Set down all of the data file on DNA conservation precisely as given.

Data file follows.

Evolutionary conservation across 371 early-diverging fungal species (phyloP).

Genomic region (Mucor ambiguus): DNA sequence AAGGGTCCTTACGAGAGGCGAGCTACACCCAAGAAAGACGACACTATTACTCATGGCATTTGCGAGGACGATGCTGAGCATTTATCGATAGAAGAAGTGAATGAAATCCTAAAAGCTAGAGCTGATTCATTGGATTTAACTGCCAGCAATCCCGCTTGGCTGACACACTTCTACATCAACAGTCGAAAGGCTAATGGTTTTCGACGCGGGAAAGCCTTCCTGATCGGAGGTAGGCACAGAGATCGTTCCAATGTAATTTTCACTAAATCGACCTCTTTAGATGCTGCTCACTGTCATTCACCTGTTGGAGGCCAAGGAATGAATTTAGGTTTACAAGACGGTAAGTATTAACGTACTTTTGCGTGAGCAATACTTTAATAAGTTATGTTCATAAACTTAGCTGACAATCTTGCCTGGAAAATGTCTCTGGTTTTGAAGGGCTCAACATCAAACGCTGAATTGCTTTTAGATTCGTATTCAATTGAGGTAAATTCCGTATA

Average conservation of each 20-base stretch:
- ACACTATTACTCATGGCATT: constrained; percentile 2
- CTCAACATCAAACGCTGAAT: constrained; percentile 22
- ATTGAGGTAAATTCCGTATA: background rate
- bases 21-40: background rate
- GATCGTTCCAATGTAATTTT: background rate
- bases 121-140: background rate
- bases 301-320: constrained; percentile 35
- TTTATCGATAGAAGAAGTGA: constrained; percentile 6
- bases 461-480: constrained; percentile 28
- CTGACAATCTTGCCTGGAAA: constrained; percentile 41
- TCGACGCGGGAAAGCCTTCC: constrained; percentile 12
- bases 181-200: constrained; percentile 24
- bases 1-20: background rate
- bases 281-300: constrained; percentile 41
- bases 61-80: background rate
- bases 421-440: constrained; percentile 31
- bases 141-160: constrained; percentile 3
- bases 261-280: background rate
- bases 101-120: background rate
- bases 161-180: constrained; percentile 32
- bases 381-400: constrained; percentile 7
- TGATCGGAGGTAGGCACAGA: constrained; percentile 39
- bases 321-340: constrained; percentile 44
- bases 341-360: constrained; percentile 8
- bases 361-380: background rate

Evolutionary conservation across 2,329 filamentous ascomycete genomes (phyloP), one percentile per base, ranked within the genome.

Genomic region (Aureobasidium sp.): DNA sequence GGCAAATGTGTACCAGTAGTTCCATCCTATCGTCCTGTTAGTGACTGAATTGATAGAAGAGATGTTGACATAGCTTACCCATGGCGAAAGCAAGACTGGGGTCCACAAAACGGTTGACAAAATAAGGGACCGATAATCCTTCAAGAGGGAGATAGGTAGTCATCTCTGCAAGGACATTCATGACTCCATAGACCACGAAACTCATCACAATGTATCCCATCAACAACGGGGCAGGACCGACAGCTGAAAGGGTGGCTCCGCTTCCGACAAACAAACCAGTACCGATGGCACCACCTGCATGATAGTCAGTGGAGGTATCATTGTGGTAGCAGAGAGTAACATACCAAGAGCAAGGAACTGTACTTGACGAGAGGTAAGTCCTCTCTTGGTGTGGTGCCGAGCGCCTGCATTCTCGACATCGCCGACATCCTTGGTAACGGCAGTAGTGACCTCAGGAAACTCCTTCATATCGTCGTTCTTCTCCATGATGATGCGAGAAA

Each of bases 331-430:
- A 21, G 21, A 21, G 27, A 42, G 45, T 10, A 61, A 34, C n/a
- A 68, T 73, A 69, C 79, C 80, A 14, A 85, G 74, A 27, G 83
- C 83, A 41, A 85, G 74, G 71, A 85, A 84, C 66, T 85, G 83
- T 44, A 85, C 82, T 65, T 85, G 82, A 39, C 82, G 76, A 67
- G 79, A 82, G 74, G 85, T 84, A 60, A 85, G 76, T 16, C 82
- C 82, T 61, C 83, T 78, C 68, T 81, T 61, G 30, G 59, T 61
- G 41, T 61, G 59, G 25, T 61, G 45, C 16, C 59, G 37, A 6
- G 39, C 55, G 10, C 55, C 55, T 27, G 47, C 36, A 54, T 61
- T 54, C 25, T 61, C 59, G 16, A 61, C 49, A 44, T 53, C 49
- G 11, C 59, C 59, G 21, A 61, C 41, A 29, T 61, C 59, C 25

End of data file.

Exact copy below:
Evolutionary conservation across 371 early-diverging fungal species (phyloP).

Genomic region (Mucor ambiguus): DNA sequence AAGGGTCCTTACGAGAGGCGAGCTACACCCAAGAAAGACGACACTATTACTCATGGCATTTGCGAGGACGATGCTGAGCATTTATCGATAGAAGAAGTGAATGAAATCCTAAAAGCTAGAGCTGATTCATTGGATTTAACTGCCAGCAATCCCGCTTGGCTGACACACTTCTACATCAACAGTCGAAAGGCTAATGGTTTTCGACGCGGGAAAGCCTTCCTGATCGGAGGTAGGCACAGAGATCGTTCCAATGTAATTTTCACTAAATCGACCTCTTTAGATGCTGCTCACTGTCATTCACCTGTTGGAGGCCAAGGAATGAATTTAGGTTTACAAGACGGTAAGTATTAACGTACTTTTGCGTGAGCAATACTTTAATAAGTTATGTTCATAAACTTAGCTGACAATCTTGCCTGGAAAATGTCTCTGGTTTTGAAGGGCTCAACATCAAACGCTGAATTGCTTTTAGATTCGTATTCAATTGAGGTAAATTCCGTATA

Average conservation of each 20-base stretch:
- ACACTATTACTCATGGCATT: constrained; percentile 2
- CTCAACATCAAACGCTGAAT: constrained; percentile 22
- ATTGAGGTAAATTCCGTATA: background rate
- bases 21-40: background rate
- GATCGTTCCAATGTAATTTT: background rate
- bases 121-140: background rate
- bases 301-320: constrained; percentile 35
- TTTATCGATAGAAGAAGTGA: constrained; percentile 6
- bases 461-480: constrained; percentile 28
- CTGACAATCTTGCCTGGAAA: constrained; percentile 41
- TCGACGCGGGAAAGCCTTCC: constrained; percentile 12
- bases 181-200: constrained; percentile 24
- bases 1-20: background rate
- bases 281-300: constrained; percentile 41
- bases 61-80: background rate
- bases 421-440: constrained; percentile 31
- bases 141-160: constrained; percentile 3
- bases 261-280: background rate
- bases 101-120: background rate
- bases 161-180: constrained; percentile 32
- bases 381-400: constrained; percentile 7
- TGATCGGAGGTAGGCACAGA: constrained; percentile 39
- bases 321-340: constrained; percentile 44
- bases 341-360: constrained; percentile 8
- bases 361-380: background rate

Evolutionary conservation across 2,329 filamentous ascomycete genomes (phyloP), one percentile per base, ranked within the genome.

Genomic region (Aureobasidium sp.): DNA sequence GGCAAATGTGTACCAGTAGTTCCATCCTATCGTCCTGTTAGTGACTGAATTGATAGAAGAGATGTTGACATAGCTTACCCATGGCGAAAGCAAGACTGGGGTCCACAAAACGGTTGACAAAATAAGGGACCGATAATCCTTCAAGAGGGAGATAGGTAGTCATCTCTGCAAGGACATTCATGACTCCATAGACCACGAAACTCATCACAATGTATCCCATCAACAACGGGGCAGGACCGACAGCTGAAAGGGTGGCTCCGCTTCCGACAAACAAACCAGTACCGATGGCACCACCTGCATGATAGTCAGTGGAGGTATCATTGTGGTAGCAGAGAGTAACATACCAAGAGCAAGGAACTGTACTTGACGAGAGGTAAGTCCTCTCTTGGTGTGGTGCCGAGCGCCTGCATTCTCGACATCGCCGACATCCTTGGTAACGGCAGTAGTGACCTCAGGAAACTCCTTCATATCGTCGTTCTTCTCCATGATGATGCGAGAAA

Each of bases 331-430:
- A 21, G 21, A 21, G 27, A 42, G 45, T 10, A 61, A 34, C n/a
- A 68, T 73, A 69, C 79, C 80, A 14, A 85, G 74, A 27, G 83
- C 83, A 41, A 85, G 74, G 71, A 85, A 84, C 66, T 85, G 83
- T 44, A 85, C 82, T 65, T 85, G 82, A 39, C 82, G 76, A 67
- G 79, A 82, G 74, G 85, T 84, A 60, A 85, G 76, T 16, C 82
- C 82, T 61, C 83, T 78, C 68, T 81, T 61, G 30, G 59, T 61
- G 41, T 61, G 59, G 25, T 61, G 45, C 16, C 59, G 37, A 6
- G 39, C 55, G 10, C 55, C 55, T 27, G 47, C 36, A 54, T 61
- T 54, C 25, T 61, C 59, G 16, A 61, C 49, A 44, T 53, C 49
- G 11, C 59, C 59, G 21, A 61, C 41, A 29, T 61, C 59, C 25